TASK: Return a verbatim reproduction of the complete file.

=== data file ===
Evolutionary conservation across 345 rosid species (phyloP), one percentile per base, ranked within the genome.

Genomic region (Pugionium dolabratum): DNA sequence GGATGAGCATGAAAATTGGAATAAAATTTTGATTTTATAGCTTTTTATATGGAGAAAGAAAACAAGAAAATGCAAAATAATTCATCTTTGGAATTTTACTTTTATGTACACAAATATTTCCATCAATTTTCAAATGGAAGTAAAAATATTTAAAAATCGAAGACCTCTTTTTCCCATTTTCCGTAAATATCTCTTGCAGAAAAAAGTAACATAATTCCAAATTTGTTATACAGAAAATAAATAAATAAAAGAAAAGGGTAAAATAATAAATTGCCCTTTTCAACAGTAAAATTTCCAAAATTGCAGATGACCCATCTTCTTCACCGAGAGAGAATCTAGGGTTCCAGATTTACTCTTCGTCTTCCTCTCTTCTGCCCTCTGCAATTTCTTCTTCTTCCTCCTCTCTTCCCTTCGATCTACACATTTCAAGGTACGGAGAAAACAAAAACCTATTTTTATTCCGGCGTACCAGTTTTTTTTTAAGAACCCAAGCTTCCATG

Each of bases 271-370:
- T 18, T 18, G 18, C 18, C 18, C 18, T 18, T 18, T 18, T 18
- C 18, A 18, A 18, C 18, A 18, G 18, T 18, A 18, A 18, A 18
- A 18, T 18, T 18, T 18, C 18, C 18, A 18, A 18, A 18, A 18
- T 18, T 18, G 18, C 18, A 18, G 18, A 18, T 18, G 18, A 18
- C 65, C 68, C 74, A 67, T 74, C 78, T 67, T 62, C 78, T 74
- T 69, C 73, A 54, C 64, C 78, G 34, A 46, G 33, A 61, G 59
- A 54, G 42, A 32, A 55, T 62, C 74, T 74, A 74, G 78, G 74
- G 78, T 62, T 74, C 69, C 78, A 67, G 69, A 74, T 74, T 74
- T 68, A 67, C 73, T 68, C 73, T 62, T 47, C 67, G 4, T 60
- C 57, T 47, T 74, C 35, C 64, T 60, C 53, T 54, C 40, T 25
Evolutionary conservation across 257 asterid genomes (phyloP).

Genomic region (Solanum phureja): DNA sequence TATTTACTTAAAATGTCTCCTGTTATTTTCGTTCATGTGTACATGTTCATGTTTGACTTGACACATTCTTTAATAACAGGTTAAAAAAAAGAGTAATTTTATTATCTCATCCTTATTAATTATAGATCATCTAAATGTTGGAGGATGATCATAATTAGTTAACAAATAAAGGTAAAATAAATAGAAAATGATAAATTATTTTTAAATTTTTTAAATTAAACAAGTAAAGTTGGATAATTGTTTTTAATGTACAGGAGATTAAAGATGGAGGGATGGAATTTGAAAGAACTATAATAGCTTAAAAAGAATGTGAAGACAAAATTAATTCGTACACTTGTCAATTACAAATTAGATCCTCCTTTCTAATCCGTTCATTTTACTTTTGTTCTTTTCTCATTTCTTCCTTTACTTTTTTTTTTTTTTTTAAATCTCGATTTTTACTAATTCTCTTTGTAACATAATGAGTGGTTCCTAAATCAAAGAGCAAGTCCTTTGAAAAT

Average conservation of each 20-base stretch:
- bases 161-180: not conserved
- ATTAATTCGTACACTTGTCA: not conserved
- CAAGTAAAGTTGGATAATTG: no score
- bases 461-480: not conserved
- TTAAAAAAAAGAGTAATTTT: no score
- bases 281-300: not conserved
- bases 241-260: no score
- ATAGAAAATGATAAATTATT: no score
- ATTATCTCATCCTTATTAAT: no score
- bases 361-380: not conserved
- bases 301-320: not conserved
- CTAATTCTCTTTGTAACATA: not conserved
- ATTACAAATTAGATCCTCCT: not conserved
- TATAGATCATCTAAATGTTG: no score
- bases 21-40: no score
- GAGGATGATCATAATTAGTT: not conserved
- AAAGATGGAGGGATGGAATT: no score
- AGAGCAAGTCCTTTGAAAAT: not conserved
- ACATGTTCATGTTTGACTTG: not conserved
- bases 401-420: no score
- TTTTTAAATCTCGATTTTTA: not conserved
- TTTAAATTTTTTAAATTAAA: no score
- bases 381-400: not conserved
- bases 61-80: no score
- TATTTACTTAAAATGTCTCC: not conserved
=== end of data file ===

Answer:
Evolutionary conservation across 345 rosid species (phyloP), one percentile per base, ranked within the genome.

Genomic region (Pugionium dolabratum): DNA sequence GGATGAGCATGAAAATTGGAATAAAATTTTGATTTTATAGCTTTTTATATGGAGAAAGAAAACAAGAAAATGCAAAATAATTCATCTTTGGAATTTTACTTTTATGTACACAAATATTTCCATCAATTTTCAAATGGAAGTAAAAATATTTAAAAATCGAAGACCTCTTTTTCCCATTTTCCGTAAATATCTCTTGCAGAAAAAAGTAACATAATTCCAAATTTGTTATACAGAAAATAAATAAATAAAAGAAAAGGGTAAAATAATAAATTGCCCTTTTCAACAGTAAAATTTCCAAAATTGCAGATGACCCATCTTCTTCACCGAGAGAGAATCTAGGGTTCCAGATTTACTCTTCGTCTTCCTCTCTTCTGCCCTCTGCAATTTCTTCTTCTTCCTCCTCTCTTCCCTTCGATCTACACATTTCAAGGTACGGAGAAAACAAAAACCTATTTTTATTCCGGCGTACCAGTTTTTTTTTAAGAACCCAAGCTTCCATG

Each of bases 271-370:
- T 18, T 18, G 18, C 18, C 18, C 18, T 18, T 18, T 18, T 18
- C 18, A 18, A 18, C 18, A 18, G 18, T 18, A 18, A 18, A 18
- A 18, T 18, T 18, T 18, C 18, C 18, A 18, A 18, A 18, A 18
- T 18, T 18, G 18, C 18, A 18, G 18, A 18, T 18, G 18, A 18
- C 65, C 68, C 74, A 67, T 74, C 78, T 67, T 62, C 78, T 74
- T 69, C 73, A 54, C 64, C 78, G 34, A 46, G 33, A 61, G 59
- A 54, G 42, A 32, A 55, T 62, C 74, T 74, A 74, G 78, G 74
- G 78, T 62, T 74, C 69, C 78, A 67, G 69, A 74, T 74, T 74
- T 68, A 67, C 73, T 68, C 73, T 62, T 47, C 67, G 4, T 60
- C 57, T 47, T 74, C 35, C 64, T 60, C 53, T 54, C 40, T 25
Evolutionary conservation across 257 asterid genomes (phyloP).

Genomic region (Solanum phureja): DNA sequence TATTTACTTAAAATGTCTCCTGTTATTTTCGTTCATGTGTACATGTTCATGTTTGACTTGACACATTCTTTAATAACAGGTTAAAAAAAAGAGTAATTTTATTATCTCATCCTTATTAATTATAGATCATCTAAATGTTGGAGGATGATCATAATTAGTTAACAAATAAAGGTAAAATAAATAGAAAATGATAAATTATTTTTAAATTTTTTAAATTAAACAAGTAAAGTTGGATAATTGTTTTTAATGTACAGGAGATTAAAGATGGAGGGATGGAATTTGAAAGAACTATAATAGCTTAAAAAGAATGTGAAGACAAAATTAATTCGTACACTTGTCAATTACAAATTAGATCCTCCTTTCTAATCCGTTCATTTTACTTTTGTTCTTTTCTCATTTCTTCCTTTACTTTTTTTTTTTTTTTTAAATCTCGATTTTTACTAATTCTCTTTGTAACATAATGAGTGGTTCCTAAATCAAAGAGCAAGTCCTTTGAAAAT

Average conservation of each 20-base stretch:
- bases 161-180: not conserved
- ATTAATTCGTACACTTGTCA: not conserved
- CAAGTAAAGTTGGATAATTG: no score
- bases 461-480: not conserved
- TTAAAAAAAAGAGTAATTTT: no score
- bases 281-300: not conserved
- bases 241-260: no score
- ATAGAAAATGATAAATTATT: no score
- ATTATCTCATCCTTATTAAT: no score
- bases 361-380: not conserved
- bases 301-320: not conserved
- CTAATTCTCTTTGTAACATA: not conserved
- ATTACAAATTAGATCCTCCT: not conserved
- TATAGATCATCTAAATGTTG: no score
- bases 21-40: no score
- GAGGATGATCATAATTAGTT: not conserved
- AAAGATGGAGGGATGGAATT: no score
- AGAGCAAGTCCTTTGAAAAT: not conserved
- ACATGTTCATGTTTGACTTG: not conserved
- bases 401-420: no score
- TTTTTAAATCTCGATTTTTA: not conserved
- TTTAAATTTTTTAAATTAAA: no score
- bases 381-400: not conserved
- bases 61-80: no score
- TATTTACTTAAAATGTCTCC: not conserved